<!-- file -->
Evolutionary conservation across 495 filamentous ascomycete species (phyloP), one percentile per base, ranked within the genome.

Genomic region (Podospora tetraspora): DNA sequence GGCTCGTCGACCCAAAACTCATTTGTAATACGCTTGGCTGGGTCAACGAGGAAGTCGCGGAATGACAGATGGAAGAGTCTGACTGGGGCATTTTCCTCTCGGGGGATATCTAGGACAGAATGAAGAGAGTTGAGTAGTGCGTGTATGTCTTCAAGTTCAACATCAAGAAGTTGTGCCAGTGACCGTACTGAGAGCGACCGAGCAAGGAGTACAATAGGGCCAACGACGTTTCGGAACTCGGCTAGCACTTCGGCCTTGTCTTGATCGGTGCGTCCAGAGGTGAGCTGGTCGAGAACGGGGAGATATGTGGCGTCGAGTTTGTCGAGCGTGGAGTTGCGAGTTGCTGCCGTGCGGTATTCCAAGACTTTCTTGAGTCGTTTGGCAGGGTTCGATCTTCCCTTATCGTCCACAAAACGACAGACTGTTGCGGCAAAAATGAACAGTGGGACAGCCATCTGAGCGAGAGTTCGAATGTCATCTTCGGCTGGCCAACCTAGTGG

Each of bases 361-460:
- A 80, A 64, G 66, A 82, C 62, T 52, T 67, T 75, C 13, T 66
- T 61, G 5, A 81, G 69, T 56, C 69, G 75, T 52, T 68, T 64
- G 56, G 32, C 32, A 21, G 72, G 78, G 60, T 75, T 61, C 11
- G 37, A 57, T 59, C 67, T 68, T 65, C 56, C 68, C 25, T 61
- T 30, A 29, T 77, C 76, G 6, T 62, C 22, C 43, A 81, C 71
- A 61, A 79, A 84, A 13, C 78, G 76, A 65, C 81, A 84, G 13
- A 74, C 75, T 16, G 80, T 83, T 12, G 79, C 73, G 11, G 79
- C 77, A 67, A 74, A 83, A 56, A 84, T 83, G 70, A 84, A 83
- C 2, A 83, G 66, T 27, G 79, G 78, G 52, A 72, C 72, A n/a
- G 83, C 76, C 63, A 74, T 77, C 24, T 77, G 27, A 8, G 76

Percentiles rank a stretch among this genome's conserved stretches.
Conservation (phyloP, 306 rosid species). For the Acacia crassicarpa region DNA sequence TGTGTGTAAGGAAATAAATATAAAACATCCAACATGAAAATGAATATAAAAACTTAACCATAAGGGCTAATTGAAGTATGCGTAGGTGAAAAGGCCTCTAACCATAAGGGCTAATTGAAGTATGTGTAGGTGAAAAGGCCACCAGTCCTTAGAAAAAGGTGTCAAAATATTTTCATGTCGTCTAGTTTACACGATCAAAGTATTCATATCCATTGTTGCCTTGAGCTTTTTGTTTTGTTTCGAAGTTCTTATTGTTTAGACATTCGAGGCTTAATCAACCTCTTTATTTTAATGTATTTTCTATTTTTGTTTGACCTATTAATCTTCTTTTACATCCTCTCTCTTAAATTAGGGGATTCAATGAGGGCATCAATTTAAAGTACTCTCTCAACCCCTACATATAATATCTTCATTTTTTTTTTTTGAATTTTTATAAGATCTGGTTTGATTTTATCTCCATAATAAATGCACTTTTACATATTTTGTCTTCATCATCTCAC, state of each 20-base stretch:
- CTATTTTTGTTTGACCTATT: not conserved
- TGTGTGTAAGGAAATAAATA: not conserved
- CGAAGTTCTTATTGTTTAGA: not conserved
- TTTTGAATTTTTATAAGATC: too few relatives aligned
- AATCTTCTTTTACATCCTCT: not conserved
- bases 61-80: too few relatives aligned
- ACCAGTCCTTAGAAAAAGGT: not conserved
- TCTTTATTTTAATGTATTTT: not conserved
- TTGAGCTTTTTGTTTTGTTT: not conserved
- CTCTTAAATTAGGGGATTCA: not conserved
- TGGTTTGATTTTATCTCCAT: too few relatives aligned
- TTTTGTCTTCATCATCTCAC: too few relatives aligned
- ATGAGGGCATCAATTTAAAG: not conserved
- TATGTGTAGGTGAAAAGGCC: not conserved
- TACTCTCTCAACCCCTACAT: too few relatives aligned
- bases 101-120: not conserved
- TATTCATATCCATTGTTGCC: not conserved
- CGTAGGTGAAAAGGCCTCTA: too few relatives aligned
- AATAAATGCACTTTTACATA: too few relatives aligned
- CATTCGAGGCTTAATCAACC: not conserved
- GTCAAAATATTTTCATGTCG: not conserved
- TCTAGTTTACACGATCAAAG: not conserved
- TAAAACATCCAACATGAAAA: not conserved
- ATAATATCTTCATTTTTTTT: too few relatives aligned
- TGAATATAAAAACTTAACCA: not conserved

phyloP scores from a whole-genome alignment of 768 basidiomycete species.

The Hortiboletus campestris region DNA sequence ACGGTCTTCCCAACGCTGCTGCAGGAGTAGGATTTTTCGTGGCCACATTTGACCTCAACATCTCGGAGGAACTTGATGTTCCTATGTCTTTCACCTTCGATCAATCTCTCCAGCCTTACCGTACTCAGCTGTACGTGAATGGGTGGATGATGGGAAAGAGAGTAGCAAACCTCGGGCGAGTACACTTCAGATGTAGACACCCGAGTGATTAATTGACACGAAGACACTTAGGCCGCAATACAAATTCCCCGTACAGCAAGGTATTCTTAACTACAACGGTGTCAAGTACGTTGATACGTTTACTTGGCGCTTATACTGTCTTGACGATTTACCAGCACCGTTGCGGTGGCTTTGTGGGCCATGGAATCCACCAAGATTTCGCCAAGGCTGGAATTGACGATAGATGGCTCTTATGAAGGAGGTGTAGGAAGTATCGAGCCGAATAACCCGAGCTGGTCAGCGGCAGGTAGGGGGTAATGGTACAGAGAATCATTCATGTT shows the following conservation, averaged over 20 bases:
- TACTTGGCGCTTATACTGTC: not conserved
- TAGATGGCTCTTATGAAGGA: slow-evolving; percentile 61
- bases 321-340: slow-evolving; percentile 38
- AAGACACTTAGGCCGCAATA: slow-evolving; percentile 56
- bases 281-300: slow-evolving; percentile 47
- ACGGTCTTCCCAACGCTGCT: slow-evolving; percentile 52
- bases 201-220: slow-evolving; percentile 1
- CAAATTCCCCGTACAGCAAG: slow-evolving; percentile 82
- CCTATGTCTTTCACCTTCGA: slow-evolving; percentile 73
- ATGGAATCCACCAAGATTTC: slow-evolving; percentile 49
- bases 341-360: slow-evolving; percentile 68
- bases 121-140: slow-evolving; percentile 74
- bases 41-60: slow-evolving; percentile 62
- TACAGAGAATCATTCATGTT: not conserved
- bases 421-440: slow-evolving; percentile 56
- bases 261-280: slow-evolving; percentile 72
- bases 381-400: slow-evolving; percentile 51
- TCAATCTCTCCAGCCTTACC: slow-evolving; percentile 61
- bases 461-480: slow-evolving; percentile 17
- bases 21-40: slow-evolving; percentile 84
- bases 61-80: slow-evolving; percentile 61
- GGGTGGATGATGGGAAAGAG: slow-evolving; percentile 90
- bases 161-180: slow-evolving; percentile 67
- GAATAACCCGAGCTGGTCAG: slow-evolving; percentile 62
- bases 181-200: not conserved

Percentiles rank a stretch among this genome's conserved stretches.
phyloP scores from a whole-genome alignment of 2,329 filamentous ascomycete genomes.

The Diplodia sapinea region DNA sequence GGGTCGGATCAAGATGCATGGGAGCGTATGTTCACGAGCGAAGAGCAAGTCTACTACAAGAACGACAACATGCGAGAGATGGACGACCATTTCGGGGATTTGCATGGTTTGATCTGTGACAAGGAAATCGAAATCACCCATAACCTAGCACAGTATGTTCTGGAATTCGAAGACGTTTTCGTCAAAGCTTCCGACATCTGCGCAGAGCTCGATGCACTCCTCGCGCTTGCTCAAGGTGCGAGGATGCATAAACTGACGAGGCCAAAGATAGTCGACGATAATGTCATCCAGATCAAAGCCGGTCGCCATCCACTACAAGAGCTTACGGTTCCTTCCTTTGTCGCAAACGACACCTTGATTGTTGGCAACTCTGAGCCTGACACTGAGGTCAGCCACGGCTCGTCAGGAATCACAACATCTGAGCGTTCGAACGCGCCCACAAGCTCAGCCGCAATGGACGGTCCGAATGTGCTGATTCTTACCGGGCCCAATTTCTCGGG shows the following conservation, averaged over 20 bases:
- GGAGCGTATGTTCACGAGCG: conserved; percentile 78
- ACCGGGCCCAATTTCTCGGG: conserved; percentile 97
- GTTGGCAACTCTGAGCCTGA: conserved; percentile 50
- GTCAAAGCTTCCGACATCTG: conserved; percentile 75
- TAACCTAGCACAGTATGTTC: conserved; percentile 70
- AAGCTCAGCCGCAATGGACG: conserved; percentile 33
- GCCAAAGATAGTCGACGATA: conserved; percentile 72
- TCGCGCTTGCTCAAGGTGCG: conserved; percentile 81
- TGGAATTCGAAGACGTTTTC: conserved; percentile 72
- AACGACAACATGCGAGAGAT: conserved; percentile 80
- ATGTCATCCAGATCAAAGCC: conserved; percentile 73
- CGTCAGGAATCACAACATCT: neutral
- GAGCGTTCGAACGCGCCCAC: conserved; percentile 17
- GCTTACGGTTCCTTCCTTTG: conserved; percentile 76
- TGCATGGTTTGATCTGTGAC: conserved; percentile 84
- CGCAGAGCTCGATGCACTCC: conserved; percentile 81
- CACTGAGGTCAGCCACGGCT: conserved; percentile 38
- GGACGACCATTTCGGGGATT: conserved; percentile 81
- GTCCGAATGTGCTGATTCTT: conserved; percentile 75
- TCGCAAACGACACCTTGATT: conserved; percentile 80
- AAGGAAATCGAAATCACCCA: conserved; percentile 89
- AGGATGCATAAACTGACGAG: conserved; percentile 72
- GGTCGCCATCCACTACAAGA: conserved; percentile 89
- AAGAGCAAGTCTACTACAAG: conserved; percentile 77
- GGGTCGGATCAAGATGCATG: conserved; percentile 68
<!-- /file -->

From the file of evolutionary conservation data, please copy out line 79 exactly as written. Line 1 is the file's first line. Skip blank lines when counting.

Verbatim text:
- TGGAATTCGAAGACGTTTTC: conserved; percentile 72